Sinn Fein would block the formation of a new Stormont Assembly if the final Brexit deal were to hand a veto to any party, Mary Lou McDonald has indicated.

The Sinn Fein president warned the UK Government not to try to renegotiate the agreement in response to DUP demands for changes to the way the Assembly consents to post-Brexit arrangements on the island of Ireland.

The DUP insists that consent must be on the basis of a majority of unionists and a majority of nationalists agreeing, rather than a straight majority vote.

Boris Johnson gave ground on the consent issue in last week’s negotiations with the EU, having originally proposed a mechanism in line with the DUP’s thinking.

Assembly consent for extending an initial four-year period for the arrangements, which include the creation of an all-island regulatory zone on goods, will now be done on the basis of a simple Stormont majority.

Ms McDonald cautioned the Government not to consider another change of tack in an effort to win DUP support for the deal.

“We need clarity on Brexit,” she said in Belfast on Monday.

“So let me say this very clearly, from our perspective, if the British Government were to make the fatal error of granting a veto to unionism over Brexit protections, if they were foolish enough to insist that that veto could be exercised through the Assembly, then there will be no Assembly here in Belfast.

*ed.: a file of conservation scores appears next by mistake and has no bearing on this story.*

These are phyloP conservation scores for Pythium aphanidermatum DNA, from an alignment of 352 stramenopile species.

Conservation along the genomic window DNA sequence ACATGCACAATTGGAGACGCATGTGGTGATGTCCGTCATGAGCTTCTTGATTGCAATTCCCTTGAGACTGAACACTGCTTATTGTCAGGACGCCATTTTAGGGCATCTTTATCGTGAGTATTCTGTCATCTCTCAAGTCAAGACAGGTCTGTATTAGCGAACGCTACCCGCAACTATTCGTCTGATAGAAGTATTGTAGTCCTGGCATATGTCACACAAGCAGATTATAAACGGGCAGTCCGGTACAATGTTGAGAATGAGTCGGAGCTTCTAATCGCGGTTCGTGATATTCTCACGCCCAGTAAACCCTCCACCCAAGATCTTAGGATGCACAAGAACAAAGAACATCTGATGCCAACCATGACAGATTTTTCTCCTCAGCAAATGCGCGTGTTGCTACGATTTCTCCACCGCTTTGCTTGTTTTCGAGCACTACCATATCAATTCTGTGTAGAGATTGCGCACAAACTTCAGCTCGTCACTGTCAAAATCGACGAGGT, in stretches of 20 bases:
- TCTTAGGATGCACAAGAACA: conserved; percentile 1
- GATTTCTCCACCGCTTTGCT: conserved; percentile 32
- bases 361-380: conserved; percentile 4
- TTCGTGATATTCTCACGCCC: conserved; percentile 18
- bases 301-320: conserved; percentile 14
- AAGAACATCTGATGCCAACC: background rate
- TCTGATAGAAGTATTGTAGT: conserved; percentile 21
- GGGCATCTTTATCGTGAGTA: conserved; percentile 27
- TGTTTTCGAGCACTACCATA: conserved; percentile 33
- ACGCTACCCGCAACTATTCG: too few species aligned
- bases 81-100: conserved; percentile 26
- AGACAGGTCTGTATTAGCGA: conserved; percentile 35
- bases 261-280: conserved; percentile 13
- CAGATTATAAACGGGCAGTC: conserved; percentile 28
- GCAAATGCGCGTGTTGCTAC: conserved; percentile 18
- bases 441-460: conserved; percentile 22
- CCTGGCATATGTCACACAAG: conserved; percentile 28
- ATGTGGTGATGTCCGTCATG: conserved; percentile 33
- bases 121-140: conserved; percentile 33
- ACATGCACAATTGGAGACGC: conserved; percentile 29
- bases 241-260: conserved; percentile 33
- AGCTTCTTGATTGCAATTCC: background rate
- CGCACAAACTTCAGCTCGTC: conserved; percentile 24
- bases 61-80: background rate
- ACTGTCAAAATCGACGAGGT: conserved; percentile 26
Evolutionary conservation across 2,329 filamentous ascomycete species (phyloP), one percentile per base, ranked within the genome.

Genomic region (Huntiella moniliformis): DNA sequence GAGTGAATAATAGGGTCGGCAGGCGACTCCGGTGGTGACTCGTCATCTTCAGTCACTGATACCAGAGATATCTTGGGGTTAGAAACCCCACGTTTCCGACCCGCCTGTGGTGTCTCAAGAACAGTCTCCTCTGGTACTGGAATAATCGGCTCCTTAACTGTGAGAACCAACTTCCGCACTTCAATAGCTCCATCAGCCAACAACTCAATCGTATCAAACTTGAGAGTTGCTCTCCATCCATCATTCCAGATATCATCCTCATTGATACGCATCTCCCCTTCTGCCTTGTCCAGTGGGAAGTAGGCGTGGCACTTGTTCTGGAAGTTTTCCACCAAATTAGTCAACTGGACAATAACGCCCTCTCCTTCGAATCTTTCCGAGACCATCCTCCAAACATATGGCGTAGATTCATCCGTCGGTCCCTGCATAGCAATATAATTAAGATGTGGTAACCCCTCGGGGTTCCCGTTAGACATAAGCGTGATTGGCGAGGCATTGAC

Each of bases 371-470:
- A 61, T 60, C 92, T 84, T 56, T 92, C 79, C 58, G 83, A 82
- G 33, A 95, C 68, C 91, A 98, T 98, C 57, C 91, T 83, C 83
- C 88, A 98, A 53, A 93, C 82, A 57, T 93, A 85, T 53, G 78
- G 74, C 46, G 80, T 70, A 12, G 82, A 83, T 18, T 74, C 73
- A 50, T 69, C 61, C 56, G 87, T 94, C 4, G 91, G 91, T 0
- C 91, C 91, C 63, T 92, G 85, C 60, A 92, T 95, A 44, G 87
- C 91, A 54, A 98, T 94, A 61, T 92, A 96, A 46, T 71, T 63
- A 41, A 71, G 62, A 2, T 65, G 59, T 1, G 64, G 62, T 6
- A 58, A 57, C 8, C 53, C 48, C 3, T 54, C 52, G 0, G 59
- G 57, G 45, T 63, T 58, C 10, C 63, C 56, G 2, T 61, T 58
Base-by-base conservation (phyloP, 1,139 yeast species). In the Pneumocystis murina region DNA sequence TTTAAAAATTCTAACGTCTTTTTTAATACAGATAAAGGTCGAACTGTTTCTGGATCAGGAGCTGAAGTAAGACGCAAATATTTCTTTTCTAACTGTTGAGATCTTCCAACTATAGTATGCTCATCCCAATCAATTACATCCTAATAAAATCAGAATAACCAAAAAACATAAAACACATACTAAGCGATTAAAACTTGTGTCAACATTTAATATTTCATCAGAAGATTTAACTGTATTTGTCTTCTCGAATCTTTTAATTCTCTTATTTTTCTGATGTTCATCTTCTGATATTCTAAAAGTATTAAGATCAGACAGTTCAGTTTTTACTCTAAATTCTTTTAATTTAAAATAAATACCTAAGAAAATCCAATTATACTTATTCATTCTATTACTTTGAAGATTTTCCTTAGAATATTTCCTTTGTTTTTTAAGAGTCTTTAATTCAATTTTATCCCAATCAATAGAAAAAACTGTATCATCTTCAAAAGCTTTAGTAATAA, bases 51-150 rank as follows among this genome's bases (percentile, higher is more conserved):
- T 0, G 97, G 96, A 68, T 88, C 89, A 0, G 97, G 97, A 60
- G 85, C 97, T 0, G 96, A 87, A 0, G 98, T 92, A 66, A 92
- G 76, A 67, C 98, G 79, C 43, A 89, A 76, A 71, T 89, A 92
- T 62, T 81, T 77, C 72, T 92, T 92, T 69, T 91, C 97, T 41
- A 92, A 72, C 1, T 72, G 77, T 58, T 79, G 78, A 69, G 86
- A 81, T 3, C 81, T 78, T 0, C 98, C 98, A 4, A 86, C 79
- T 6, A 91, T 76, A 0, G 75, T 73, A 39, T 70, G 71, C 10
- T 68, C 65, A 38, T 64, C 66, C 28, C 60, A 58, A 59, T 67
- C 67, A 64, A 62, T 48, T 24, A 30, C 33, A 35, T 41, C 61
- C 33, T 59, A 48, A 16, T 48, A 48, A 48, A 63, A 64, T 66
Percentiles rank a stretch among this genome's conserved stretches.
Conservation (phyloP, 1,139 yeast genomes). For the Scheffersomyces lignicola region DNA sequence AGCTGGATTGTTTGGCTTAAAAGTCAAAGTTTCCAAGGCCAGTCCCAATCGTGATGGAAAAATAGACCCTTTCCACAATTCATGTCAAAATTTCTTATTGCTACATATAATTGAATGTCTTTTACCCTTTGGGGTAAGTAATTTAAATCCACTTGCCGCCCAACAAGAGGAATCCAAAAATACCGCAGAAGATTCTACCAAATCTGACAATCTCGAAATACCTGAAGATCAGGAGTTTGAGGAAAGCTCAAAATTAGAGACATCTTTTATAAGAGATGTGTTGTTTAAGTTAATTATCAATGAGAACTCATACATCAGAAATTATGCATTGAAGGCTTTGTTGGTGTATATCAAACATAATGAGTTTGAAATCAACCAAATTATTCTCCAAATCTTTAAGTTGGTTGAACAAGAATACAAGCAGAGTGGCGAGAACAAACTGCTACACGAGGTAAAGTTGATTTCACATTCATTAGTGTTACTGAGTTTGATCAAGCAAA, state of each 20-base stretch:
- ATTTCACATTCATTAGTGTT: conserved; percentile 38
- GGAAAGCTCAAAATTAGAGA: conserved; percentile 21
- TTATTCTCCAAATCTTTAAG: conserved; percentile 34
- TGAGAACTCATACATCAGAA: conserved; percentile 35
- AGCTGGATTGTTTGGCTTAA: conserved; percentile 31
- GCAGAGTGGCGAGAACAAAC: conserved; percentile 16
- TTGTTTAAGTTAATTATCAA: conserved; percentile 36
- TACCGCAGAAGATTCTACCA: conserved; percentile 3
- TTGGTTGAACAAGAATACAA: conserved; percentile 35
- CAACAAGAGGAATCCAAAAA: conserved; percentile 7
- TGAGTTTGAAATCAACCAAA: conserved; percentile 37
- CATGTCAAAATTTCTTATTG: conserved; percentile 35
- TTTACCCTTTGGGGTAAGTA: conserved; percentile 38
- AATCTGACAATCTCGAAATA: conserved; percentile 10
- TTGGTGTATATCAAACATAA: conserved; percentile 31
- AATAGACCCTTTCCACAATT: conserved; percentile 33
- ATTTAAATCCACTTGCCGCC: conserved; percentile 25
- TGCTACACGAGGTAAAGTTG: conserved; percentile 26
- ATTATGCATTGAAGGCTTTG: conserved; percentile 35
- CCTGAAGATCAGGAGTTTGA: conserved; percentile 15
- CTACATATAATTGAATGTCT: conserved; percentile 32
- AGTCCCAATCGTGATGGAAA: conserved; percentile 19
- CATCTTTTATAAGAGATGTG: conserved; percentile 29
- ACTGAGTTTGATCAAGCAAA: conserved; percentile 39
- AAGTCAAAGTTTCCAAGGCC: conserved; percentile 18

“The days of vetoes to deny individual rights, to deny human and civil rights, the days of using vetoes to deny rights and protections to the people on this island, north and south, are over.”

According to the new Brexit deal, the arrangements will come into effect at the start of 2021 and, after an initial four-year period, Stormont Assembly members will vote whether to continue to apply them.

That vote will be conducted on a simple majority head count and will not require the support of a majority of unionists and a majority of nationalists under the contentious “petition of concern” mechanism.

This means the DUP would not have the chance to exercise a veto.

If the vote is carried, the arrangements will be extended for another four years.

If it transpires that a majority of unionists and a majority of nationalists do ultimately vote in favour of the move, then the extension period will be for eight years.

If members vote to come out of the EU arrangements, there would be a two-year cooling-off period before that happened.